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  First steps in Latin Grammar  

1. Nouns and verbs

2. Subjects and objects

3. Word order

4. Practice

5. Declensions and cases

6. Nominative and

accusative cases

7. Genitive case

8. Dative case

9. Gender

10. Ablative case

11. Final practice

ANSWERS

 

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6 - The nominative and accusative cases

The nominative case

A noun in the nominative case is the subject of the verb. Names of people and places are known to us today by their nominative form (e.g. Catullus not Catullum, Britannia not Britanniam).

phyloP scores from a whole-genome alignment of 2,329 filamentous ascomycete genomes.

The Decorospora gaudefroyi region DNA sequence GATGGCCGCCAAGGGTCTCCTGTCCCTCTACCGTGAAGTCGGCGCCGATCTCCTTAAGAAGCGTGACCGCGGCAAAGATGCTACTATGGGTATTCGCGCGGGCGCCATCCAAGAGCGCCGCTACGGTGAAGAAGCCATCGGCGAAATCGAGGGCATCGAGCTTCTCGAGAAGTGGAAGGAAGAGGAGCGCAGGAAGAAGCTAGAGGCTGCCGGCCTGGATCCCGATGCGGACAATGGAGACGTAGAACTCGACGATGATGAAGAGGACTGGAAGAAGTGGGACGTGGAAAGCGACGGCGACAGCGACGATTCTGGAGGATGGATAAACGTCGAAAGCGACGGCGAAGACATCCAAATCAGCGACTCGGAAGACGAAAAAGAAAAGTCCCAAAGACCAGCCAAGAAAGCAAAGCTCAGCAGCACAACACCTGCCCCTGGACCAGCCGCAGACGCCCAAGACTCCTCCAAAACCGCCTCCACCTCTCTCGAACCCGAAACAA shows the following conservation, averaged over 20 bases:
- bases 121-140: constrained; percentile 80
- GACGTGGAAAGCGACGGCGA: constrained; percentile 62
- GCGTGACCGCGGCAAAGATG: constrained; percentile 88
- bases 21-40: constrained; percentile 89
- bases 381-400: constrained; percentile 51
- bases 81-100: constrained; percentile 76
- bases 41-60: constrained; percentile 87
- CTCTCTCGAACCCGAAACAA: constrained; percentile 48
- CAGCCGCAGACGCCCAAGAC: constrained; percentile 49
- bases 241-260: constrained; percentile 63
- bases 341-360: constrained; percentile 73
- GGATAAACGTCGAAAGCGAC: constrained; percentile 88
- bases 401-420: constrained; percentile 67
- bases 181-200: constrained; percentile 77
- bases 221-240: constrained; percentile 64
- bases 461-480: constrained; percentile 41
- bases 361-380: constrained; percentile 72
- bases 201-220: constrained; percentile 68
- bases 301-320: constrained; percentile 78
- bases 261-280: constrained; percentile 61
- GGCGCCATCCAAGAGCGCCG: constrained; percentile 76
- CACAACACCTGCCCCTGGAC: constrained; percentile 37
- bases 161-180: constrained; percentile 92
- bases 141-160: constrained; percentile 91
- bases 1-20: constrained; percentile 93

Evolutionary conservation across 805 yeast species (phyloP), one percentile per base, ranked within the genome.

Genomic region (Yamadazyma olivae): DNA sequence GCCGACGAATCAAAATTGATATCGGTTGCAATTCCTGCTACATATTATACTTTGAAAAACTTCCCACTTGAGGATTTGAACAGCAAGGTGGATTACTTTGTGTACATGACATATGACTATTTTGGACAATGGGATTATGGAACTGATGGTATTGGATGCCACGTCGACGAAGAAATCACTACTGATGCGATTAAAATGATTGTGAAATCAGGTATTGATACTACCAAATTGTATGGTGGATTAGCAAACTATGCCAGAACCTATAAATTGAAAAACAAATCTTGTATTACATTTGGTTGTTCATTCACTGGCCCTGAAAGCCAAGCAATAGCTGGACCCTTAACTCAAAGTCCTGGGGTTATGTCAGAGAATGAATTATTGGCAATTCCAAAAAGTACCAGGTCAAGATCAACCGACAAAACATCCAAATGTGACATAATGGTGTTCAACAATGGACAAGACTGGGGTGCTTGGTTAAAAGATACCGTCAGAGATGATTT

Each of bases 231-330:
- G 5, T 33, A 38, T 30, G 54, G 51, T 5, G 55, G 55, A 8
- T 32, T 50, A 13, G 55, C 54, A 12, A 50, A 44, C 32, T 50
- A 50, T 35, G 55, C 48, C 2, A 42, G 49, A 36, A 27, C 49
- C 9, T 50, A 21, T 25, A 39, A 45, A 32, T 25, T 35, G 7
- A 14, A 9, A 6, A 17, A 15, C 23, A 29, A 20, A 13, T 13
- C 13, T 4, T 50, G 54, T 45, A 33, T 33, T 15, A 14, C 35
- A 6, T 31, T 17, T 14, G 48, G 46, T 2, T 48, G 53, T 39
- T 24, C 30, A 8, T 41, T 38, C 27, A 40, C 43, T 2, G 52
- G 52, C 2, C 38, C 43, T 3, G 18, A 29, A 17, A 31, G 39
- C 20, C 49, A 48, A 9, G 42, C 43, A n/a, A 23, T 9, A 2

The accusative case

The accusative case is used for the object of the verb:

              

It is also used for an object of movement, i.e. a destination or goal of motion (into..., on to..., to..., towards...), usually with a preposition like ad (to, towards) or in (into, on to):

              

Here there are two words in the accusative, the ordinary object and the goal of motion.

 

The ‘object’ of the verb to be

The verb est means is. The ‘object’ of est is not really an object at all. Nothing is ‘done’ to it. Est simply describes the subject, like an adjective does, e.g. the farmer is rich, but the farmer is not a god.

Thus the ‘object’ of the verb to be (called the complement) is in the same case as its subject, usually nominative:


              

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